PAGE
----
I begged an old pal of mine, a nationally known illustrator, to design the book. I sent drafts to several writer friends for advice and copyediting. I roped my poor parents into storing some of my inventory. I mention this because some people don’t like to ask for help. Others may not have friends and relatives as patient as mine.
The fundamental question to ask yourself is this: What constitutes success as an author for you?
For example, would success mean being reviewed in big newspapers and magazines, such as The Rotarian? Self-publication is unlikely to provide such rewards. There are too many traditionally published titles competing for attention. You might not even be able to place your book in a bricks-and-mortar store.
Or consider financial expectations. Dozens of companies have sprung up to serve self-publishers, and they all highlight books, such as Fifty Shades of Grey, that eventually became best-sellers. But those titles are exceptions to the rule. The truth is that the majority of authors who self-publish wind up spending money, not making it.
All those companies promising that your book could be the next breakout hit are trying to separate you from your money. Which is why, if you research them online, you will find that most of them want to offer you a dazzling array of services. But remember: Their economic model is the inverse of traditional publishers. Traditional publishers put out perhaps 50 books a year and hope to sell 20,000 copies of each. Self-publishing companies put out thousands of books each year and don’t much care how many copies get sold – because they get paid up front.
That’s not to say these outfits aren’t the right option for you. My aunt Meta self-published a memoir several years ago, quite happily. But her expectations were modest: She wanted to compile some memories to share with friends and family.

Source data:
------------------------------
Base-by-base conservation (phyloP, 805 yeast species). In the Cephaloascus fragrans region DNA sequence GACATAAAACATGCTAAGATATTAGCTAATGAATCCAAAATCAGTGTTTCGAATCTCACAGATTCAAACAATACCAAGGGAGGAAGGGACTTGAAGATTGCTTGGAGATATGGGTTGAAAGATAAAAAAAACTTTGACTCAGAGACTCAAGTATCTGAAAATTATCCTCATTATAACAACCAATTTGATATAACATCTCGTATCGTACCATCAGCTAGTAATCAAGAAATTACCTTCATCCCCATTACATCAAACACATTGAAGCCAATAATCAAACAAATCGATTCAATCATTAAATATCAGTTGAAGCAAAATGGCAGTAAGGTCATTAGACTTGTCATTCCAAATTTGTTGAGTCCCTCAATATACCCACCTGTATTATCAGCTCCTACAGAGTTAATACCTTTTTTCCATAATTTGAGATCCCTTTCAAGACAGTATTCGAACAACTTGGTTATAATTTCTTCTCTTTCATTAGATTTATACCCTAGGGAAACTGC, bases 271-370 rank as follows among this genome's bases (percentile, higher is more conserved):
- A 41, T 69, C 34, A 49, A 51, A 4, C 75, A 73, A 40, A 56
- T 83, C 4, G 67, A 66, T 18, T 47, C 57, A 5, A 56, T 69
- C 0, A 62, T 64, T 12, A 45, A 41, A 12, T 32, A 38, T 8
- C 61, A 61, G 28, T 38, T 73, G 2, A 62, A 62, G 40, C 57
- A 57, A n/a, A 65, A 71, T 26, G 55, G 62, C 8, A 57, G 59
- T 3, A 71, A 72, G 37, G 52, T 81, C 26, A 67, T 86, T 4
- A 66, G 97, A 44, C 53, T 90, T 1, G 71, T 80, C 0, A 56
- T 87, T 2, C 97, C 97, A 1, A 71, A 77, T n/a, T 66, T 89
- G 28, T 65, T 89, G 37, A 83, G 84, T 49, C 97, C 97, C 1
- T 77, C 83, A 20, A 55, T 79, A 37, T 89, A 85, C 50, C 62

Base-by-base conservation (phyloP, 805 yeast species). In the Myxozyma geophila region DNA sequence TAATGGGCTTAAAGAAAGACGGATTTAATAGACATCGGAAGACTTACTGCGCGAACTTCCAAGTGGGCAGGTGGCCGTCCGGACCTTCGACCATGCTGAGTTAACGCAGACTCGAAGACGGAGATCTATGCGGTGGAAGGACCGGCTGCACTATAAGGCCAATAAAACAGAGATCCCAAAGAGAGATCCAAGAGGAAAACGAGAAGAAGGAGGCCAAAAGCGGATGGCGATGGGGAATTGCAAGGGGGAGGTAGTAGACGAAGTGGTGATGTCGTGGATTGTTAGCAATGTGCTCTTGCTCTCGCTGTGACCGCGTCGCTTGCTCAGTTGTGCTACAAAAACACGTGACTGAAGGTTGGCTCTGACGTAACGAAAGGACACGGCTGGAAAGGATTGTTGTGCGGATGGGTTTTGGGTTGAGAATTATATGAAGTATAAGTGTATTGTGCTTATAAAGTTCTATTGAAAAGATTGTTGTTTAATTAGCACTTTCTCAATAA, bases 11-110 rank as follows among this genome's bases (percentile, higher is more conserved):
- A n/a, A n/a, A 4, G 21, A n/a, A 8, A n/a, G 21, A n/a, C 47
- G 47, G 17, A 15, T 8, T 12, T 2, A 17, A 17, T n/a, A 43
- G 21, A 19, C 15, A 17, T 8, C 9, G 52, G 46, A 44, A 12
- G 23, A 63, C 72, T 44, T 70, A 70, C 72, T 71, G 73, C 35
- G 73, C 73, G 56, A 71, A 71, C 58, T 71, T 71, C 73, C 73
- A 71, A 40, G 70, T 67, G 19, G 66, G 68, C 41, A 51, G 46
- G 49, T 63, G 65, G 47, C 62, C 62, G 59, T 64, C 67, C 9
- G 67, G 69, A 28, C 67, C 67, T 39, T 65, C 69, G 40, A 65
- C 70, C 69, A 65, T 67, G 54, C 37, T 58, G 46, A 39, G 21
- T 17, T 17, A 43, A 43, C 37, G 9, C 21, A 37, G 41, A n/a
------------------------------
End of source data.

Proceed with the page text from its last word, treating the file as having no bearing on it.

So think about that too: What is your goal for readership? We’d all like to have millions of readers, but what would make you happy, or at least content? A hundred readers? A thousand? And how much time and money are you willing to spend in pursuit of that goal? Because printing your book is the easy part. It’s much harder to promote a self-published book. You can’t rely on Facebook or Twitter to sell your wares; those are social media sites, not bookshops.
The real question here is how much energy you plan to devote to promotion. In 2007, Lisa Genova self-published a beautiful novel called Still Alice, about a woman with early-onset Alzheimer’s. It went on to become a best-seller and a major motion picture. But to build an initial readership, Genova spent more than a year connecting with Alzheimer’s organizations.
I always advise self-publishers to emulate Genova – to aim for specific populations who would take an interest in your specific book, and to devise a marketing plan based on activities you actually enjoy. If you’ve written a biography set in the Civil War era, for example, start with nearby historical societies.
But having to toot your own horn can be exhausting and dispiriting. It can make you feel more like a salesperson than a writer. The truth is that books are a tough sell in a culture increasingly dedicated to dazzling visual entertainment. They require us to arrest our attention in the midst of distraction, to invest in a device with just one app.
For me, the experience of self-publishing was tiring but ultimately happy, because I made my peace with the limitations of the process. I scaled back my expectations of how many copies I might sell, from tens of thousands to more like, well, hundreds. I accepted that This Won’t Take But a Minute, Honey was never going to appear in the New York Times Book Review, and that it wouldn’t generate much money. I embraced my weird little book for what it was – not an act of commerce, or a bid for fame, but a labor of love.
Steve Almond is a regular contributor and the author of books including Against Football: One Fan’s Reluctant Manifesto.